Even advertisers sometimes respond positively, as in an AdWeek editorial: “After listening to Jean Kilbourne, I would never doubt her intellectual honesty. While she bills herself as a critic of advertising, she is more akin to a prophet calling out in the wilderness for fundamental change in the way we communicate publicly with one another.”s

Kilbourne has made several award-winning documentary films based on her lectures. They are used widely throughout the world. Her first film Killing Us Softly: Advertising’s Image of Women (and the remakes Still Killing Us Softly and Killing Us Softly 3) are among the most popular educational films of all time. Jay Carr, film critic for The Boston Globe, wrote, “With skill, humor and acuteness,

Kilbourne encourages action against these society-weakening images. Never shrill, her indictment is, if anything, understated.”

Her other films include Deadly Persuasion: The Advertising of Alcohol & Tobacco, Spin the Bottle: Sex, Lies & Alcohol, Slim Hopes: Advertising & the Obsession with Thinness, Pack of Lies, and Calling the Shots.

Kilbourne is the author (with Diane E. Levin) of So Sexy So Soon: The New Sexualized Childhood and What Parents Can Do to Protect Their Kids (Ballantine, 2008). Her book, Can’t Buy My Love: How Advertising Changes the Way We Think and Feel (originally published as Deadly Persuasion by Simon & Schuster in 1999) won the Distinguished Publication Award from the Association for Women in Psychology. Publishers Weekly called it “a profound work that is required reading for informed consumers.”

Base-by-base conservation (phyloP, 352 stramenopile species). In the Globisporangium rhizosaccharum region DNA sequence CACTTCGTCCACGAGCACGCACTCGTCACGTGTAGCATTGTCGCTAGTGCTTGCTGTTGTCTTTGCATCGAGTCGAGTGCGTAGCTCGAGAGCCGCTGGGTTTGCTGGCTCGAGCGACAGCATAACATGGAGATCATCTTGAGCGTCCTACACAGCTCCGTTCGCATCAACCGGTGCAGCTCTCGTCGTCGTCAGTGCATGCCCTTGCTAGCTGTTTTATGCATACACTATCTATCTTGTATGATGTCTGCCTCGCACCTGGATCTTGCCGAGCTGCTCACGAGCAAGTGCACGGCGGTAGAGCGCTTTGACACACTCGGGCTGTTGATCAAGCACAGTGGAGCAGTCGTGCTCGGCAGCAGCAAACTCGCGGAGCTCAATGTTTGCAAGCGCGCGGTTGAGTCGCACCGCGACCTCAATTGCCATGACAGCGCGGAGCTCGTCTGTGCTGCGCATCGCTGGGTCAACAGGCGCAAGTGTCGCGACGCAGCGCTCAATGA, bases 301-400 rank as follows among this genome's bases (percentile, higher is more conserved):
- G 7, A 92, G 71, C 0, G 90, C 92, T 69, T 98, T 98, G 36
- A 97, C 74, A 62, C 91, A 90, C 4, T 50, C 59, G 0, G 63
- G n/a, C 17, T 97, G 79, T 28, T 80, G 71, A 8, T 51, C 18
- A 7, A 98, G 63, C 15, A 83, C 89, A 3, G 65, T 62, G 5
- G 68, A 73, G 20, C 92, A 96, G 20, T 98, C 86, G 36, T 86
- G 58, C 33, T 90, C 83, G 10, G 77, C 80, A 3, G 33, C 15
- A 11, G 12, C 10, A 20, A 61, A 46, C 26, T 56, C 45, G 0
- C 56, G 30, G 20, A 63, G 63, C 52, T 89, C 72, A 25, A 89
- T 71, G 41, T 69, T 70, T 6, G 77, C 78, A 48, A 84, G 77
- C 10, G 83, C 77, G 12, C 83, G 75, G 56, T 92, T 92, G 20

She has written many articles, including editorials in The New York Times, USA Today and The Journal of the American Medical Women’s Association, and has contributed chapters to many books.

Through her lectures, films, and articles, many of her original ideas and concepts have become mainstream. These include the concepts of the tyranny of the beauty ideal, the connection between the objectification of women and violence, the themes of liberation and weight control exploited in tobacco advertising aimed at women, the targeting of alcoholics by the alcohol industry, addiction as a love affair, and many others.

Kilbourne is internationally recognized as an expert on addictions, gender issues, and the media. She served as an advisor to former Surgeons General C. Everett Koop and Antonia Novello and has testified for the U.S. Congress. In 1993 she was appointed by the U.S. Secretary of Health and Human Services to the National Advisory Council on Alcohol Abuse and Alcoholism.

Reporters from all over the country rely on Jean Kilbourne as an accurate and interesting source. She has been interviewed by Time, Newsweek, The New York Times, The Wall Street Journal, The Washington Post, The Globe and Mail, and The Boston Globe, among many other publications. She has been a guest on hundreds of television and radio programs, including NewsHour with Jim Lehrer, All Things Considered, The Today Show, 20/20, and The Oprah Winfrey Show.